I am temporarily editing ‘Watercraft’ the quarterly journal of the Wooden Boat Association of Vic (although it goes all up the east coast) and would love to include your poem
on the Bass Strait Islands – I’m trying to add something different for both editions I’m doing.
Would be gratefully if you could reply by email
Jenny Stott 22/2/2006
I love it in a kayak, out upon the sea
Rivers are OK, but the coast’s the place for me
To go out to the islands, I really cannot wait
These islands are so beautiful, the ones out in Bass Strait.
There’s Clarke and Swan and Goose, and Preservation too
But you have to cross Banks Strait, and that makes people stew
It has a reputation, it sometimes can be rough
But if you pick your weather, it needn’t be too tough.
The beautiful white beaches, always squeaky clean
Miles and miles of sand where a footprint’s rarely seen
And camping under She-Oaks, it really makes my day
The islands in Bass Strait are where I love to play.
A trip out to the Furneaux really needs two weeks
A day or two at Trousers, to have time to climb the peaks
And the Tiger snakes on Chappell, they’re a sight to see
As I walk down through the rookery, stepping gingerly.
And don’t forget Three Hummock, and Hunter Island too
And Kangaroo, and Albatross, where once I went with Sue
The currents can be strong, the overfalls can roar
And Dangerous Banks is best seen, standing on the shore.
Shepherds Bay’s a place to go, with a great campsite
Where even in a gale I’ll have a peaceful night
There’s Steep, and Bird, and Trefoil, and Walker Island too
The Dough Boys, Penguin, Robbins, just so much to do.
I love it in a kayak, rising on a swell
The islands in Bass Strait, to the world I’ll tell
You can keep your lakes and rivers, and the arctic waste
The islands in Bass Strait, they are MY favourite place.
Most paddlers are too timid, to come to my playground
They like to stay in estuaries, or NW Bay go round
They don’t know what they’re missing, it really is so nice
The islands in Bass Strait, they’re close to paradise.
Today I walked along the seashore
And I’ll tell you now of things that I saw
A pelican with his great big beak
Swimming slowly along a shallow creek
There were foamy breakers stirring up the sand
And a warm summer breeze blowing ‘cross the land.
I watched pure white gannets dive from a height
With folded wings, in the bright sunlight
There were Fairy Terns fluttering overhead
To shoo me away from their nest of eggs
Hooded Plovers scurrying out of reach
As I studied their eggs in a scrape on the beach.
I stood aside as a horse galloped by
Then watched it wade in the shallows nearby
I saw water-skiers skimming ‘cross the bay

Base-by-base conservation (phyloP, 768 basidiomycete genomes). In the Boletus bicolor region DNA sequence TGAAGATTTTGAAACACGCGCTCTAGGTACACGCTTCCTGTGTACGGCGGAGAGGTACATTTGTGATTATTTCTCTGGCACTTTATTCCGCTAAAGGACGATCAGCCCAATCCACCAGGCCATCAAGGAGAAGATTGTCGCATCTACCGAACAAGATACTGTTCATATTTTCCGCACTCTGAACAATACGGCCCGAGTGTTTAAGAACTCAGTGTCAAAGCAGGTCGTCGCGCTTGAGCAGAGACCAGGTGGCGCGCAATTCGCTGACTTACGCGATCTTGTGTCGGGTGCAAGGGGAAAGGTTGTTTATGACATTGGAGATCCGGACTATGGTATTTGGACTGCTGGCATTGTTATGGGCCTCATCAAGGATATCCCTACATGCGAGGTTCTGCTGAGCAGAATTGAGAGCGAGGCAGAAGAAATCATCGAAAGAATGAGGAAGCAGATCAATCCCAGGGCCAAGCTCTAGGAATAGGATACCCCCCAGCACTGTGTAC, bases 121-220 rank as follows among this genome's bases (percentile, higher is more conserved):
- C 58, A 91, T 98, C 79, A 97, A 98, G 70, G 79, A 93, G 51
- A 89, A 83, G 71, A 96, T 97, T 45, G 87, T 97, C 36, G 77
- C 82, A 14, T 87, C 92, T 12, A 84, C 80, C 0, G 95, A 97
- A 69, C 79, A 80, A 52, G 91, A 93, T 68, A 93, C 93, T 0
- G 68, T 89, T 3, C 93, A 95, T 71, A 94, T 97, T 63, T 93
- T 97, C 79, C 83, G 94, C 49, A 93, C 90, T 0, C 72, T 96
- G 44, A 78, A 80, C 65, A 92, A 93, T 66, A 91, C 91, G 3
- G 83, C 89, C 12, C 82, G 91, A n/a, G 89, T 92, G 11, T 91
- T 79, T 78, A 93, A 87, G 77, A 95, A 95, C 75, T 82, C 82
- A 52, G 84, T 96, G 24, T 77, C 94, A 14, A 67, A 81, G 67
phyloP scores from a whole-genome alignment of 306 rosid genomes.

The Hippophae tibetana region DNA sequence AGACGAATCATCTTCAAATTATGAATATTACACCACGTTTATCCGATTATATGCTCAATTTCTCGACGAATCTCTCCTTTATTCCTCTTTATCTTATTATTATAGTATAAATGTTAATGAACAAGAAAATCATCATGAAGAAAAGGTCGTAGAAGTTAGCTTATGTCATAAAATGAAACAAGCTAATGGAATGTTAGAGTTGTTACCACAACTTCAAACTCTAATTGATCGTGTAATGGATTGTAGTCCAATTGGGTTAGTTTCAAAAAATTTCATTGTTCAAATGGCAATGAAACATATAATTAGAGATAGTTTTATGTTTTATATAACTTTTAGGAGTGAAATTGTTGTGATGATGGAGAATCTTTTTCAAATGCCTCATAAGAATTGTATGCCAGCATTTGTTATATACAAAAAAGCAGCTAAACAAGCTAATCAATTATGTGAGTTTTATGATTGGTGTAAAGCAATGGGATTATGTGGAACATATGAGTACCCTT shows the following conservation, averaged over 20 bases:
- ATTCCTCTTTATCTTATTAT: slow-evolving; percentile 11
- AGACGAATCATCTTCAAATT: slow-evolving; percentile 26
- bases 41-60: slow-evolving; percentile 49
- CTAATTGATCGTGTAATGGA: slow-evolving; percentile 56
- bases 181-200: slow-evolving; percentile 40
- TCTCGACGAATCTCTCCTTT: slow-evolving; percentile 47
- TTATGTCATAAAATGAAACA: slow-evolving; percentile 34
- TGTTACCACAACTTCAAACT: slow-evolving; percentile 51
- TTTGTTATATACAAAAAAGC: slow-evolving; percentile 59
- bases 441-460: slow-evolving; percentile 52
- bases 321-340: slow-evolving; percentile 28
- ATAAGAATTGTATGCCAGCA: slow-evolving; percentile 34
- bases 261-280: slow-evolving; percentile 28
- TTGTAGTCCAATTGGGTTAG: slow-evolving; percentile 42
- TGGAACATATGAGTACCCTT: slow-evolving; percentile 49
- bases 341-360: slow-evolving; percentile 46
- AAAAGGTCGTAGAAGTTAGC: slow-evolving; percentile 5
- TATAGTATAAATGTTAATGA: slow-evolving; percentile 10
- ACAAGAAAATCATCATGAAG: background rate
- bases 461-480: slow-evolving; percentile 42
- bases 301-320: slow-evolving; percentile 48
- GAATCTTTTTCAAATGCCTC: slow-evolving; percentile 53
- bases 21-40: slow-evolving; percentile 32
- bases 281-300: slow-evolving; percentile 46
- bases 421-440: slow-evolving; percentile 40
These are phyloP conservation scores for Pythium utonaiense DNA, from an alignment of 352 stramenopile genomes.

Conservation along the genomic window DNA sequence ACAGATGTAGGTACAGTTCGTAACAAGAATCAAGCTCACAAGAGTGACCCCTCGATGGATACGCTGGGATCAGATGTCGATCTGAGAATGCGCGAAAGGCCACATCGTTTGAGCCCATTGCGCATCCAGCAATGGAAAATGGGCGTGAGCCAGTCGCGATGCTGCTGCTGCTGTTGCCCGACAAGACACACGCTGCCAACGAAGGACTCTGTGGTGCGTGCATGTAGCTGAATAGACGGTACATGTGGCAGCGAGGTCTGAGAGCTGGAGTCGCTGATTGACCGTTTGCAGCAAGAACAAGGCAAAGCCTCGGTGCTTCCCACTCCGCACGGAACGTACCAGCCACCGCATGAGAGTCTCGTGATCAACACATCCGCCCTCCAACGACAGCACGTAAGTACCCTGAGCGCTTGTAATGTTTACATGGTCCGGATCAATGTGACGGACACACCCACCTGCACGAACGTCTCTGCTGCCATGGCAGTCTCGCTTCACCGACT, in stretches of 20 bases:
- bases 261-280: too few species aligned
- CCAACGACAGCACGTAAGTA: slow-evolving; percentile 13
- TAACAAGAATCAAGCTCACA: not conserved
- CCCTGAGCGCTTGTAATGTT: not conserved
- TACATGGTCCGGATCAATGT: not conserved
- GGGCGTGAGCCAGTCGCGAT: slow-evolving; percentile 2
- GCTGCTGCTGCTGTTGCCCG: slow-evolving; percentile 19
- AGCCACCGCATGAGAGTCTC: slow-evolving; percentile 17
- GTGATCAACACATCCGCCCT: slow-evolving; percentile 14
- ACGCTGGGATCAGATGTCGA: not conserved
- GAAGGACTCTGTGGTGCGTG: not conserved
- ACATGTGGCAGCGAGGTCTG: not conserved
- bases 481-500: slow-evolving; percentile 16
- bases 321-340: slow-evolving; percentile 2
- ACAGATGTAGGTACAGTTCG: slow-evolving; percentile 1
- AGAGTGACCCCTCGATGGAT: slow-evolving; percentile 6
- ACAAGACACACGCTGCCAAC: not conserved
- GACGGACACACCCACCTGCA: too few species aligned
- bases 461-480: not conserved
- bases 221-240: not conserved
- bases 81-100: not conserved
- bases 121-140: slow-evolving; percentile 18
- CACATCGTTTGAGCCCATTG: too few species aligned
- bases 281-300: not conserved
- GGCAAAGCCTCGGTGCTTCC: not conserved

Making the most of their summer holiday
And families out fishing for flathead and brim
While others splashed about, or went in for a swim.
There were pieces of driftwood, distorted and grey
And clumps of kelp, washed from far far away
There were shells in their hundreds, all different shapes
And Pied Oyster Catchers, there with their mates
Big gulls and small gulls flew overhead
And hard-to-see Stints, the ‘Little’ and ‘Red’.
There were very large rocks at the end of the run
Daubed with orange lichen, glowing bright in the sun
And little rock pools left behind by the tide
With tentacled anemones, and crabs trying to hide
I found small bits of stone polished smooth as can be
After thousands of years being caressed by the sea.
To paddle through the blowhole when the swell is low
To see the Devils Kitchen in a south east blow
To drift through Patersons Arch is a mighty thrill
These are places I will go as long as my body will.
I’ve seen whales and dolphins, swimming in Fortescue Bay
If you want a lovely campsite, this is the place to stay
Paddling through the Candlestick can give you quite a fright
And the seals down at Cape Pillar are a worthwhile sight.
To land on Tasman Island is not everyone’s cup of tea
To ride a swell onto a shelf requires a moderate sea
Then hang on to the kelp, while the wave goes out
And quickly move your kayak so it won’t get dashed about
Tasmanians are so lucky to have a coast like this
Those paddlers on the mainland don’t know what they miss
Cape Raoul, Lime Bay, Wedge Island, are places where I go
In my trusty kayak, built so long ago.
Twenty five years old, it’s still the perfect boat
To slip along this coastline, keeping me afloat
The Peninsula called Tasman is the place to be
And it’s surely best seen, from a kayak on the sea.